From our first eventful meeting with Baruch Shalom at our Brit for our son Asher David, we remained in general good contact and heard much from about the development of his community, they had undertaken to make a care home for Widows and Orphans (https://www.littlearkangels.com/) and to provide meals and assistance to the less fortunate in his community, Baruch and his Father had visited the Paradesi Synagogue many times as guests for the festivals and Shabbatot and we were visited by them during Purim where we began to discuss the possibility of visiting the community in rural Payakaraopeta, Andhra Pradesh.
The only issue was that his particular area had little in the way of factories that could be visited as part of the Kosher auditing and my time in terms of Shabbatot and Chagim needed to be at the Paradesi Synagogue. The compromise we made was to visit during Chol Ha’Moed Sukkot and to visit two plants in Andhra Pradesh over a two day trip with the family including my father.
We decided to help their care home by purchasing new pots and pans, knives and equipment that would make the visit possible in terms of Kashrut and also have a lasting value and usefulness, we had various vegetables and rice delivered from the local market.
Our entrance into their village was surreal and powerful, villages lined up to see us and threw flowers at us, a sign bearing our names welcomed us, some bowed to touch our feet in respect and my wife was suddenly holding a baby passed to her from the crowd for a blessing.
As we walked through the small village, more faces delighted to see emerged and we travelled up the road to the small care home, inside we met many of the widows that the care home provides shelter to women who have no land, few rights or options.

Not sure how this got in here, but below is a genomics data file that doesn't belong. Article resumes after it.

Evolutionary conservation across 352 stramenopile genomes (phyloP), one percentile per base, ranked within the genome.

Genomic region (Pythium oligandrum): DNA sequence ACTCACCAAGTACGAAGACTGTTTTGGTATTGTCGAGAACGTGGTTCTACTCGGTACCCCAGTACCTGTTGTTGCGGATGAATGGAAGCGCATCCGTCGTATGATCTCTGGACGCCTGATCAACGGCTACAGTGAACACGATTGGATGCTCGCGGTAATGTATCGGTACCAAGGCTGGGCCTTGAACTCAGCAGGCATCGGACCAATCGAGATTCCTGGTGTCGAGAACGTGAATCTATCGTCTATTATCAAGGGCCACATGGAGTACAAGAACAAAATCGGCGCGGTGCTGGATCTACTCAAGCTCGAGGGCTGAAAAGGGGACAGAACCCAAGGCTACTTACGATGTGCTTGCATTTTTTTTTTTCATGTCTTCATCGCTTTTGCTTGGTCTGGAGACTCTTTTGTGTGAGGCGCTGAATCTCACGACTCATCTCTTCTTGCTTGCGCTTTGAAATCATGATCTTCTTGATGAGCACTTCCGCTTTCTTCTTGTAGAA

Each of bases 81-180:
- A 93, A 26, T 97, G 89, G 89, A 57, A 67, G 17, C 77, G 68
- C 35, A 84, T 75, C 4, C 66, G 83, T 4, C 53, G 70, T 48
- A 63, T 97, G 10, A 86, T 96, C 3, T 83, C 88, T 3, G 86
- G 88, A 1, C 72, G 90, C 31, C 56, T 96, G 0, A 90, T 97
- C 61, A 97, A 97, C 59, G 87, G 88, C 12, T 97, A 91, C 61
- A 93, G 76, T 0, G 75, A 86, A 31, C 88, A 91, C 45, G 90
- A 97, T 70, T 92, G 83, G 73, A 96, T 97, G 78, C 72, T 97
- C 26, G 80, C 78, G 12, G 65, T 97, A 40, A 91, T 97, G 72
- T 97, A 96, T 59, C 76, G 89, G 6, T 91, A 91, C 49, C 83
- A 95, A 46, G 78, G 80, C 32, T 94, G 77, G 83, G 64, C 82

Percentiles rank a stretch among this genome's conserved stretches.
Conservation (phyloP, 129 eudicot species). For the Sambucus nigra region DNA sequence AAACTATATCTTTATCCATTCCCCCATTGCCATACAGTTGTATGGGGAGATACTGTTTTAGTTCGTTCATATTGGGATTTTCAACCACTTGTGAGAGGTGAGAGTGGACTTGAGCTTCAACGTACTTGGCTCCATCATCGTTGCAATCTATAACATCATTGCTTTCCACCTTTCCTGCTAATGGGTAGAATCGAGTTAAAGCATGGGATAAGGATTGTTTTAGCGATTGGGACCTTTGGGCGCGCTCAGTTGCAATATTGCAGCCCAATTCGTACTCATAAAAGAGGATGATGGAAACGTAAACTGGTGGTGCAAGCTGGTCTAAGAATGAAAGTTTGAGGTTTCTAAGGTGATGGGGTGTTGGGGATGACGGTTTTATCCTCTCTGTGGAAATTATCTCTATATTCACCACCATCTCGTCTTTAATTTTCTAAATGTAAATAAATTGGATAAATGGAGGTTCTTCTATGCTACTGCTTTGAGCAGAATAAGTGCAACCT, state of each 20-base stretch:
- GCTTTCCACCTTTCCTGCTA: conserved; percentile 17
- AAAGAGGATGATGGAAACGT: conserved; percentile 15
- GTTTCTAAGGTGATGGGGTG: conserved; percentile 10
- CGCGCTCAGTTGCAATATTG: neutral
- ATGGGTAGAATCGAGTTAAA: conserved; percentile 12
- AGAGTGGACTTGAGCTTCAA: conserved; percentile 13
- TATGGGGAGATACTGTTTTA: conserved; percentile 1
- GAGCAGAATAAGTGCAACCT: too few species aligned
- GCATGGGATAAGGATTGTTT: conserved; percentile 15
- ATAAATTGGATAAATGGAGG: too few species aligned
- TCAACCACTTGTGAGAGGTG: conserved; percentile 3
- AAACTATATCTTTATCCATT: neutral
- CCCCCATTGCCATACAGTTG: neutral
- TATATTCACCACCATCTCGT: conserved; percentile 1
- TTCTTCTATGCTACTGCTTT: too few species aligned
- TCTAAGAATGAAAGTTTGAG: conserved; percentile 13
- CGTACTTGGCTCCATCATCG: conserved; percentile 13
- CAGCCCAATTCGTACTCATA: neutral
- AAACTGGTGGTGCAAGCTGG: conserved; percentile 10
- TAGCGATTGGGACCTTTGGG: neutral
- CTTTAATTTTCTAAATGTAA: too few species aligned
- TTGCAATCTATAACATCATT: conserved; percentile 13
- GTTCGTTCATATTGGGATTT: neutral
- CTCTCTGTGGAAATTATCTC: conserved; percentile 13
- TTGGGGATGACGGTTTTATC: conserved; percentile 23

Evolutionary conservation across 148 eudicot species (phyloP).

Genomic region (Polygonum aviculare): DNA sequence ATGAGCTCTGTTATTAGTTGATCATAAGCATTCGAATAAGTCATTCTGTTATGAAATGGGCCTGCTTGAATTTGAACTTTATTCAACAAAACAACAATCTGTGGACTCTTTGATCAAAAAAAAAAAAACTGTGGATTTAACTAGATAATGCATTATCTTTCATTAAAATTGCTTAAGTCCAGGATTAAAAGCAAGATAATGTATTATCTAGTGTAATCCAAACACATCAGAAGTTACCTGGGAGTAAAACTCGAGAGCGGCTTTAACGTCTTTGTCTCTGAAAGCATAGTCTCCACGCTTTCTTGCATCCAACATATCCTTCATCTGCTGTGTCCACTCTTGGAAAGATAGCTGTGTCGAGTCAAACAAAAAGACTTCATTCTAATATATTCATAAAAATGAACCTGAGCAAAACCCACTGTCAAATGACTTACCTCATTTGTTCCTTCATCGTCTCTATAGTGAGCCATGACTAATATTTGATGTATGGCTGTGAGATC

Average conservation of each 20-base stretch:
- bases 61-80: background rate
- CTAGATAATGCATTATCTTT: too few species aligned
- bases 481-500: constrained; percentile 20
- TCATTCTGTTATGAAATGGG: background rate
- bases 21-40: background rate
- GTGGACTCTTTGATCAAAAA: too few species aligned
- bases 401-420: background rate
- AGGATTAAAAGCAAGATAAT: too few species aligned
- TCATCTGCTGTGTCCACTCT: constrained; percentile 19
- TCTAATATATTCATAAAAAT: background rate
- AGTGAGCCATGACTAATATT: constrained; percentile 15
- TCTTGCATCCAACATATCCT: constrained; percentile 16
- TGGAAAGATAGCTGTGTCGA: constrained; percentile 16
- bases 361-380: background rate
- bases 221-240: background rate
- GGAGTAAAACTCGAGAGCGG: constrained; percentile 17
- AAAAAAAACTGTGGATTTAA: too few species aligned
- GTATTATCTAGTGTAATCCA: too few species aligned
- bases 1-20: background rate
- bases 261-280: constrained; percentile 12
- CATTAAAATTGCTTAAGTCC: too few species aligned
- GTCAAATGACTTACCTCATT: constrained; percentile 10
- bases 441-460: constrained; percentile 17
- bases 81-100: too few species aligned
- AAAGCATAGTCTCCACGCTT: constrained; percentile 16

Awaiting us was the new kitchen ware, we immediately set about cooking for the event that evening, on the freshly swept floor volunteer women sat peeling, cutting, chopping vegetables, many of them using a kind of foot stool knife common in rural India.
Before long the care home was a sea of people, coming to meet us and introduce us to various members of the community, ingredients and bottled water for cooking carried by boys, a small girl with a bunch of fresh herbs and spices, older women who came to ask us to pray for their blindness and weakness to depart from them.
Once we had the food prepared we went that evening to their synagogue and community center in the early evening, on the roof they had constructed a giant makeshift Succah, our arrival in the cab was met by trumpets and choir and we proceeded on foot with a crowd of Noahides.
The Synagogue they had constructed was clearly the pride and joy of the community with its carved doors and small electric Ner Tamid, a lace curtain for a Mecheitza we were led into the synagogue with some children singing Hebrew songs into a microphone with added echo and a tall man drummed on bongos and other Indian traditional drums.
They sang songs and welcomed us with great joy and devotion, singing Hebrew songs and popular chants. We took the opportunity to teach Torah to them and to hear about the activities and programs running in the community.
After we spoke and taught about the festival of Succot we ventured up onto the roof and their giant communal succah and served the food that we had prepared earlier to the community, around us was a powerful joyous atmosphere and we were deeply moved by the experience.